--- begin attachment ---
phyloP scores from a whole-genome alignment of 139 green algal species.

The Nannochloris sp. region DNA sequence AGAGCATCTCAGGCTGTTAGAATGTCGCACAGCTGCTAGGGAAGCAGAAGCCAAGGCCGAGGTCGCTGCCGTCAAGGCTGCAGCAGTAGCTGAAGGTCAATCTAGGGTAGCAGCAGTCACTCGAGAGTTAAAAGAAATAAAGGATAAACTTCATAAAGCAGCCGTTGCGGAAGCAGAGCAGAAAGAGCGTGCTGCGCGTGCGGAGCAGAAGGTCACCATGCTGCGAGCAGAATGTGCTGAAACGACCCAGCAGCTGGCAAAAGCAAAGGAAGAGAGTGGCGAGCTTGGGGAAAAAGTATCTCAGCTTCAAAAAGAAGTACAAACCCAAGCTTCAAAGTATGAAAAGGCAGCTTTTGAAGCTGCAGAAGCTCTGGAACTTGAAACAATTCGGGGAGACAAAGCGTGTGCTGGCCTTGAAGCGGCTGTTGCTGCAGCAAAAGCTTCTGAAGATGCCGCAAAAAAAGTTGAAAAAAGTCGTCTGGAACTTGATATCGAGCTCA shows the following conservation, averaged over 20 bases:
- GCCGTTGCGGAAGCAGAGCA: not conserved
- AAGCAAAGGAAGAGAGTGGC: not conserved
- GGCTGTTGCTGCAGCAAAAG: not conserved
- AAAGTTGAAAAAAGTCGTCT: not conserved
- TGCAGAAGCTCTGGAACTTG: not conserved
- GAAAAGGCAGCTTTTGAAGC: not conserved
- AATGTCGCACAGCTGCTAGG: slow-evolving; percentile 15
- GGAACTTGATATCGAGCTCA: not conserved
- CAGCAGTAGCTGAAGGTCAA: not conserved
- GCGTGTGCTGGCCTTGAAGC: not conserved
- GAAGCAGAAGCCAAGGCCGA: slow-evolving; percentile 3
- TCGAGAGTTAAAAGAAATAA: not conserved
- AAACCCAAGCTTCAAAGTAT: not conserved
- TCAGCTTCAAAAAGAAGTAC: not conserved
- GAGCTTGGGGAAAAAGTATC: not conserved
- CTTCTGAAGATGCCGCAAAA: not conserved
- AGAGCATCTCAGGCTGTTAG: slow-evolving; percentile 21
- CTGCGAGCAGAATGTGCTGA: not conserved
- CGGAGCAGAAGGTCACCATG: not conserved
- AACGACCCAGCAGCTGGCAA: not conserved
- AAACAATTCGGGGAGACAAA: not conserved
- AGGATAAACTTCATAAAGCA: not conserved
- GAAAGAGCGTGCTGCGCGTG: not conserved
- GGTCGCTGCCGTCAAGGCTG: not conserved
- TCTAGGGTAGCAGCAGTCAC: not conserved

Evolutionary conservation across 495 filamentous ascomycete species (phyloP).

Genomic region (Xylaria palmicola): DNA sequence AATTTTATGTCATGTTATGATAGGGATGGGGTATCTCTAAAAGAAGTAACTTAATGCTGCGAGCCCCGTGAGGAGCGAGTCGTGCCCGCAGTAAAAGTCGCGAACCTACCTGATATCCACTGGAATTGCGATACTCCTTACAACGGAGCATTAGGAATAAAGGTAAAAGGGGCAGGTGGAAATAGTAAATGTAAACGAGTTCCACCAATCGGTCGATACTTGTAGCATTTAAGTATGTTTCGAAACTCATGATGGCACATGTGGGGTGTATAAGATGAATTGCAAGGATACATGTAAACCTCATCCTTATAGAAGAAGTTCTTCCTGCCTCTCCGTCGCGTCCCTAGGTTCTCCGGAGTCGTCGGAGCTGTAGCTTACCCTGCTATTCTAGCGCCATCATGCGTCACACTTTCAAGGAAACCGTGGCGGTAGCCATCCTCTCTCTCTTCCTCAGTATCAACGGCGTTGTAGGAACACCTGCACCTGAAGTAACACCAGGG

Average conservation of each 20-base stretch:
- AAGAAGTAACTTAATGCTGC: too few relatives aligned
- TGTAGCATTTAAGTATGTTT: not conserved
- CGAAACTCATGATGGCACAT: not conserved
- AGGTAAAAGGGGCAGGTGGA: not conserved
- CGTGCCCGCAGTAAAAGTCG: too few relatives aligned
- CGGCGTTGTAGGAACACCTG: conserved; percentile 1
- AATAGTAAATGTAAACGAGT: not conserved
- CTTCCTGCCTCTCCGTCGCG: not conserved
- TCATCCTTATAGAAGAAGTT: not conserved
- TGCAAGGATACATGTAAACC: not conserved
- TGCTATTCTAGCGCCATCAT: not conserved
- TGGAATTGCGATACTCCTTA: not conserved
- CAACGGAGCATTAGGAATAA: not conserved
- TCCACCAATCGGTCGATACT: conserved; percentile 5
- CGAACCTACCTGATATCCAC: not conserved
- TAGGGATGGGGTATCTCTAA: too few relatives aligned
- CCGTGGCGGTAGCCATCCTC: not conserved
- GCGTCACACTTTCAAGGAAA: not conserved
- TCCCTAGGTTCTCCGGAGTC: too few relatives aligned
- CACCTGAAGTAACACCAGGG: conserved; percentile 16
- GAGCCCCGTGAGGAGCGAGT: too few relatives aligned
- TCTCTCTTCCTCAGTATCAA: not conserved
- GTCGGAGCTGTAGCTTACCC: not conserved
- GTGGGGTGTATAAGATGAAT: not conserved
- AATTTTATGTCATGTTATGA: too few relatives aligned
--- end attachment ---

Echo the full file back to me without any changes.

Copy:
phyloP scores from a whole-genome alignment of 139 green algal species.

The Nannochloris sp. region DNA sequence AGAGCATCTCAGGCTGTTAGAATGTCGCACAGCTGCTAGGGAAGCAGAAGCCAAGGCCGAGGTCGCTGCCGTCAAGGCTGCAGCAGTAGCTGAAGGTCAATCTAGGGTAGCAGCAGTCACTCGAGAGTTAAAAGAAATAAAGGATAAACTTCATAAAGCAGCCGTTGCGGAAGCAGAGCAGAAAGAGCGTGCTGCGCGTGCGGAGCAGAAGGTCACCATGCTGCGAGCAGAATGTGCTGAAACGACCCAGCAGCTGGCAAAAGCAAAGGAAGAGAGTGGCGAGCTTGGGGAAAAAGTATCTCAGCTTCAAAAAGAAGTACAAACCCAAGCTTCAAAGTATGAAAAGGCAGCTTTTGAAGCTGCAGAAGCTCTGGAACTTGAAACAATTCGGGGAGACAAAGCGTGTGCTGGCCTTGAAGCGGCTGTTGCTGCAGCAAAAGCTTCTGAAGATGCCGCAAAAAAAGTTGAAAAAAGTCGTCTGGAACTTGATATCGAGCTCA shows the following conservation, averaged over 20 bases:
- GCCGTTGCGGAAGCAGAGCA: not conserved
- AAGCAAAGGAAGAGAGTGGC: not conserved
- GGCTGTTGCTGCAGCAAAAG: not conserved
- AAAGTTGAAAAAAGTCGTCT: not conserved
- TGCAGAAGCTCTGGAACTTG: not conserved
- GAAAAGGCAGCTTTTGAAGC: not conserved
- AATGTCGCACAGCTGCTAGG: slow-evolving; percentile 15
- GGAACTTGATATCGAGCTCA: not conserved
- CAGCAGTAGCTGAAGGTCAA: not conserved
- GCGTGTGCTGGCCTTGAAGC: not conserved
- GAAGCAGAAGCCAAGGCCGA: slow-evolving; percentile 3
- TCGAGAGTTAAAAGAAATAA: not conserved
- AAACCCAAGCTTCAAAGTAT: not conserved
- TCAGCTTCAAAAAGAAGTAC: not conserved
- GAGCTTGGGGAAAAAGTATC: not conserved
- CTTCTGAAGATGCCGCAAAA: not conserved
- AGAGCATCTCAGGCTGTTAG: slow-evolving; percentile 21
- CTGCGAGCAGAATGTGCTGA: not conserved
- CGGAGCAGAAGGTCACCATG: not conserved
- AACGACCCAGCAGCTGGCAA: not conserved
- AAACAATTCGGGGAGACAAA: not conserved
- AGGATAAACTTCATAAAGCA: not conserved
- GAAAGAGCGTGCTGCGCGTG: not conserved
- GGTCGCTGCCGTCAAGGCTG: not conserved
- TCTAGGGTAGCAGCAGTCAC: not conserved

Evolutionary conservation across 495 filamentous ascomycete species (phyloP).

Genomic region (Xylaria palmicola): DNA sequence AATTTTATGTCATGTTATGATAGGGATGGGGTATCTCTAAAAGAAGTAACTTAATGCTGCGAGCCCCGTGAGGAGCGAGTCGTGCCCGCAGTAAAAGTCGCGAACCTACCTGATATCCACTGGAATTGCGATACTCCTTACAACGGAGCATTAGGAATAAAGGTAAAAGGGGCAGGTGGAAATAGTAAATGTAAACGAGTTCCACCAATCGGTCGATACTTGTAGCATTTAAGTATGTTTCGAAACTCATGATGGCACATGTGGGGTGTATAAGATGAATTGCAAGGATACATGTAAACCTCATCCTTATAGAAGAAGTTCTTCCTGCCTCTCCGTCGCGTCCCTAGGTTCTCCGGAGTCGTCGGAGCTGTAGCTTACCCTGCTATTCTAGCGCCATCATGCGTCACACTTTCAAGGAAACCGTGGCGGTAGCCATCCTCTCTCTCTTCCTCAGTATCAACGGCGTTGTAGGAACACCTGCACCTGAAGTAACACCAGGG

Average conservation of each 20-base stretch:
- AAGAAGTAACTTAATGCTGC: too few relatives aligned
- TGTAGCATTTAAGTATGTTT: not conserved
- CGAAACTCATGATGGCACAT: not conserved
- AGGTAAAAGGGGCAGGTGGA: not conserved
- CGTGCCCGCAGTAAAAGTCG: too few relatives aligned
- CGGCGTTGTAGGAACACCTG: conserved; percentile 1
- AATAGTAAATGTAAACGAGT: not conserved
- CTTCCTGCCTCTCCGTCGCG: not conserved
- TCATCCTTATAGAAGAAGTT: not conserved
- TGCAAGGATACATGTAAACC: not conserved
- TGCTATTCTAGCGCCATCAT: not conserved
- TGGAATTGCGATACTCCTTA: not conserved
- CAACGGAGCATTAGGAATAA: not conserved
- TCCACCAATCGGTCGATACT: conserved; percentile 5
- CGAACCTACCTGATATCCAC: not conserved
- TAGGGATGGGGTATCTCTAA: too few relatives aligned
- CCGTGGCGGTAGCCATCCTC: not conserved
- GCGTCACACTTTCAAGGAAA: not conserved
- TCCCTAGGTTCTCCGGAGTC: too few relatives aligned
- CACCTGAAGTAACACCAGGG: conserved; percentile 16
- GAGCCCCGTGAGGAGCGAGT: too few relatives aligned
- TCTCTCTTCCTCAGTATCAA: not conserved
- GTCGGAGCTGTAGCTTACCC: not conserved
- GTGGGGTGTATAAGATGAAT: not conserved
- AATTTTATGTCATGTTATGA: too few relatives aligned